substantial period of time. In the Arab public, there is a small majority
who think an attack with U.S. cooperation would work (57%), but the rate of
support for such a strike is clearly lower than in the Jewish public Ė 47%
vs. 51% who oppose such action.

Everyone realizes that an attack on Iran would result in Israeli losses.
Some 60.5% of the Jews reject Defense Minister Barakís assessment that if
Israel were to attack Iran, Iranís retaliatory strikes would claim only
about 500 casualties if Israeli citizens were to follow instructions and
stay in their homes, and believes that the number of casualties would be
higher. In the Arab public, 54% say the same. A segmentation of the Jewish
public by political camps and religiosity reveals that all groups reject
Barakís view and consider it an underestimation; this rejection, however, is
especially pronounced in the center and on the left, and among the two
traditional groups and the secular.

In this context, the assessment of national resilience is particularly
interesting. We asked: ďIf the number of Israeli casualties is in the
thousands, and assuming that the objective of a successful strike on Iranís
nuclear facilities is achieved, in your opinion, would Israel's national
resilience be able to withstand this or not?Ē A majority of the Jewish
public (58% as opposed to 32%) thinks Israeli society has enough national
resilience to be able to withstand such a price. In the Arab public, the
rate of respondents confident in Israelís national resilience is even higher
at 68%.

Segmenting the Jewish public by religiosity revealed that the most skeptical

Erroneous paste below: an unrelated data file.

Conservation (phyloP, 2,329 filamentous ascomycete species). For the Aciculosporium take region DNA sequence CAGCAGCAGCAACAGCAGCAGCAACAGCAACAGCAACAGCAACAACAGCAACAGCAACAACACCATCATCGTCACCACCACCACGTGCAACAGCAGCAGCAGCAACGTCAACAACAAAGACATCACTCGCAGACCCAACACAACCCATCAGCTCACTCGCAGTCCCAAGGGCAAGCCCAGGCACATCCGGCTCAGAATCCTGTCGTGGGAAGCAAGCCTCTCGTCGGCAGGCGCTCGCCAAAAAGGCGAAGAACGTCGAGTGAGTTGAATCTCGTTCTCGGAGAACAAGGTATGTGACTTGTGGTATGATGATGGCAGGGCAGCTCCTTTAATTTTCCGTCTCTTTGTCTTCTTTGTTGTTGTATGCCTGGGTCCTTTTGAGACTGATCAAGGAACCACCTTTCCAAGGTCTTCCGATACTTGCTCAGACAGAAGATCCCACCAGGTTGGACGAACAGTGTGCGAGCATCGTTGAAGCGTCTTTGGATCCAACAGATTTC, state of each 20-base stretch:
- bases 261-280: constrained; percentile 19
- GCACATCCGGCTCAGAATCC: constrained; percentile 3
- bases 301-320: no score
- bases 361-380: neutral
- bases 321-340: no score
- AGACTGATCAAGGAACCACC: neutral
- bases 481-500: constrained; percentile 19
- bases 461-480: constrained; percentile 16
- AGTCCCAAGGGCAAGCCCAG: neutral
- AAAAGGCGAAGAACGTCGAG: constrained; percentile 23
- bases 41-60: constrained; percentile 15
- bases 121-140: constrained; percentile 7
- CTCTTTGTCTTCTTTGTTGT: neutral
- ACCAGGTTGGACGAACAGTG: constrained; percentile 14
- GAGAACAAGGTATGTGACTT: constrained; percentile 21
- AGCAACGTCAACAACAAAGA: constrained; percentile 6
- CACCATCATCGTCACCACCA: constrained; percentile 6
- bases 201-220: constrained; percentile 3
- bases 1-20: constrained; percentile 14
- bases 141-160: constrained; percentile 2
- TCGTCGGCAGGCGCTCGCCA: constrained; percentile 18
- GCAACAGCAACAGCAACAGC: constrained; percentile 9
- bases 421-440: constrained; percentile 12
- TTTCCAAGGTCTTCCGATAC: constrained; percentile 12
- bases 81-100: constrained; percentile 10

respondents are the ultra-Orthodox, only 44% of whom think Israel could pay
such a price without damage to its national resilience. After them, in
ascending order, come the secular, of whom 57.5% think that Israeli
resilience could withstand such an outcome, while among the two traditional
groups and religious respondents, about two-thirds believe that Israelís
national resilience could withstand thousands of casualties.

Even before President Peresís visit to the United States, in light of media
reports about his intentions to express a negative opinion regarding an
Israeli attack on Iran, we checked the publicís view on whether it would be
appropriate for him to take a public stand on this issue. The Jewish public
is divided on whether it is appropriate for President Peres to express a
(negative) position on the issue of an attack when meeting with President
Obama. In the Arab public, however, 71% see it as appropriate for him to do
so. A segmentation by political camps showed, not surprisingly, that
opposition is especially strong on the right and the moderate right (73% in
both cases), the center is divided, and a majority of the left and the
moderate left, although not huge (57.5% and 52% respectively), sees such a
public statement by President Peres as appropriate.

And what does the Israeli public think is in Israel's national interest
regarding the outcomes of the struggle raging in Syria? The Jewish public
does not have a clear stance. Some 35.5% think a collapse of Assad's regime
would be good for Israel, 27% think it would be bad for Israel, and 26% say
it does not matter one way or the other. The Arab public is divided: 50%
believe the regimeís fall would be bad for Israel, while 41% believe it
would benefit Israel. A segmentation by political camps did not yield
systematic results.

Should aid be given to either side of the conflict in Syria, and if so, to